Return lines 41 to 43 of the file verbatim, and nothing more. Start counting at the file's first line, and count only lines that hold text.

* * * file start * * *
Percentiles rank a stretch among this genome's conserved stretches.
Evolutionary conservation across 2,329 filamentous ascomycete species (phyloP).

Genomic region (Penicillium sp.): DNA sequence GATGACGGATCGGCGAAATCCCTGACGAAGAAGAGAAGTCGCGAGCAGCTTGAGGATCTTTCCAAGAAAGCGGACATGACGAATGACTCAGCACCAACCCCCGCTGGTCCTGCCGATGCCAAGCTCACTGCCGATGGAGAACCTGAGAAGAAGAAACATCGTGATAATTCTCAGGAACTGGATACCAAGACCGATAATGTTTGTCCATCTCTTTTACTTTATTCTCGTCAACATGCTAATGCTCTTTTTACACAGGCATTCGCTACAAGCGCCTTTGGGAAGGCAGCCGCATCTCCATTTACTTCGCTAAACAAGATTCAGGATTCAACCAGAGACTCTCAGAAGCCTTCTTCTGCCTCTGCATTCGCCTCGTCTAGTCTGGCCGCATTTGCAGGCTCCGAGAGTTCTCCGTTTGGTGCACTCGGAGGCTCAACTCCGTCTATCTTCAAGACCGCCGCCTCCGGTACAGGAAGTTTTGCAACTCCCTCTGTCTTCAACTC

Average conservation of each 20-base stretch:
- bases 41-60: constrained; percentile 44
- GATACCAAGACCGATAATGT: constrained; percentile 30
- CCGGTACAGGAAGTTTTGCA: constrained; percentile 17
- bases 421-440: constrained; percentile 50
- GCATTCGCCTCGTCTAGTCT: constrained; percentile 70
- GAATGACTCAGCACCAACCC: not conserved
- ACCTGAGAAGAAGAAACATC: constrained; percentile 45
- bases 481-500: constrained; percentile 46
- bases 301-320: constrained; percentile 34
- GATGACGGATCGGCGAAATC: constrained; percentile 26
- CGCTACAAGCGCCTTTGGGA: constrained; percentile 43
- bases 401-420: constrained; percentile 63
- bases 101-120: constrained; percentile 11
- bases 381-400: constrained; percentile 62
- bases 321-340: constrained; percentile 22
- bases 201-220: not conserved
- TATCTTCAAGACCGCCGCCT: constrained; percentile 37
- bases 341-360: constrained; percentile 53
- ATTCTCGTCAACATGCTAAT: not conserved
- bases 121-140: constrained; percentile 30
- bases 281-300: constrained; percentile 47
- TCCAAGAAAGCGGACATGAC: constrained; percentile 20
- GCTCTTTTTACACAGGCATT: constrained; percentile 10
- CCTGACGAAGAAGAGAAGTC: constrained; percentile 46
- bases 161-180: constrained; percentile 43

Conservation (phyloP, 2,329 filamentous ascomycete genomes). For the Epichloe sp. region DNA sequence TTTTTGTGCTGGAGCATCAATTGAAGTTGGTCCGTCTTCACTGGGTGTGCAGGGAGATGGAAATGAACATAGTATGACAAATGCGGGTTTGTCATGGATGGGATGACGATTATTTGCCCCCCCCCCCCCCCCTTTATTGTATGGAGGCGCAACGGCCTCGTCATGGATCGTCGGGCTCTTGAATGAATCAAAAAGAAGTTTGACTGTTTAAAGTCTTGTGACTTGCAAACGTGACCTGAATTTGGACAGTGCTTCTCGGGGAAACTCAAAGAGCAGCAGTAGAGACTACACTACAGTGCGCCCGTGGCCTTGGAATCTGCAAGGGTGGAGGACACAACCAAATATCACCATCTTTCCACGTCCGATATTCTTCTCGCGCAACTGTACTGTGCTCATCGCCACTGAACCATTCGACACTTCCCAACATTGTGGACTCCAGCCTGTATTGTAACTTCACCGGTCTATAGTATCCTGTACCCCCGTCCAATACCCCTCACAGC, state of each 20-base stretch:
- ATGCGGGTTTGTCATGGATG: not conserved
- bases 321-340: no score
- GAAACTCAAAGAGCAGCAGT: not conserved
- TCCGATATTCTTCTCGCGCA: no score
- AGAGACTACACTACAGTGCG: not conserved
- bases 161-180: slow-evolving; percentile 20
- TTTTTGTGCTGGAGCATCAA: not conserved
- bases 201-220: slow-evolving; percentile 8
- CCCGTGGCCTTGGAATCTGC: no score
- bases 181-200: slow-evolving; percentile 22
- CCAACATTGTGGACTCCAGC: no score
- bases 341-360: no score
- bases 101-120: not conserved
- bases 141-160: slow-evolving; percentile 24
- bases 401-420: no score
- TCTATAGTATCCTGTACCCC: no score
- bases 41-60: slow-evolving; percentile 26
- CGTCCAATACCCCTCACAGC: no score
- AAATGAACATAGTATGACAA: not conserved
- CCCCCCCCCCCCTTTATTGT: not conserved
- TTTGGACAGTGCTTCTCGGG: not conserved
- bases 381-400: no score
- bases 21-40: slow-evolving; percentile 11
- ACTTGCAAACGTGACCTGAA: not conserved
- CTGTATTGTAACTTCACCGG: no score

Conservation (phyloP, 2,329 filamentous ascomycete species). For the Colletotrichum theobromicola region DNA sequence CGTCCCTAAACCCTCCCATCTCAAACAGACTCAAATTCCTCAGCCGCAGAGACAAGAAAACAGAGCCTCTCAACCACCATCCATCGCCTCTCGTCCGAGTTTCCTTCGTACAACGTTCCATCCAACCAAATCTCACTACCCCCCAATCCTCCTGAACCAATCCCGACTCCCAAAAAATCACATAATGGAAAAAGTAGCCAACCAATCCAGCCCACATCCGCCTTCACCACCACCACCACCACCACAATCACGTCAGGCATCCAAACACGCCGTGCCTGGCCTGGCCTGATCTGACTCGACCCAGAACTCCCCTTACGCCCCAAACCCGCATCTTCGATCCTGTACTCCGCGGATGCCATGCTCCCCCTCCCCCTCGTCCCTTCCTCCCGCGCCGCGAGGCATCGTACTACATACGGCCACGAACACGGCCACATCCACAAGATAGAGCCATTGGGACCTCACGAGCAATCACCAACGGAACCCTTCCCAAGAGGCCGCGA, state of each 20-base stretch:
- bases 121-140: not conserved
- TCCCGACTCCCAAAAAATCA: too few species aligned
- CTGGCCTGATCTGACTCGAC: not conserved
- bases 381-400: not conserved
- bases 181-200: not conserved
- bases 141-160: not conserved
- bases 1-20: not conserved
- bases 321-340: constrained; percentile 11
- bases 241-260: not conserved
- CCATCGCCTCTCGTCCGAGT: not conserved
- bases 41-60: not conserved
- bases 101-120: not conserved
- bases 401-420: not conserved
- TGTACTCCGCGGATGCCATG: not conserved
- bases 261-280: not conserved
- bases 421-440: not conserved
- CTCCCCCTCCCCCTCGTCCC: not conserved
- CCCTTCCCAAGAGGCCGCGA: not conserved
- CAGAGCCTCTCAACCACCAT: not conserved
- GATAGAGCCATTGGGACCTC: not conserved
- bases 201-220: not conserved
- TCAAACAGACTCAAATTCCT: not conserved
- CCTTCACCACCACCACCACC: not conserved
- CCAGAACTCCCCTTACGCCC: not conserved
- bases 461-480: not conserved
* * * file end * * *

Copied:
- CCAACATTGTGGACTCCAGC: no score
- bases 341-360: no score
- bases 101-120: not conserved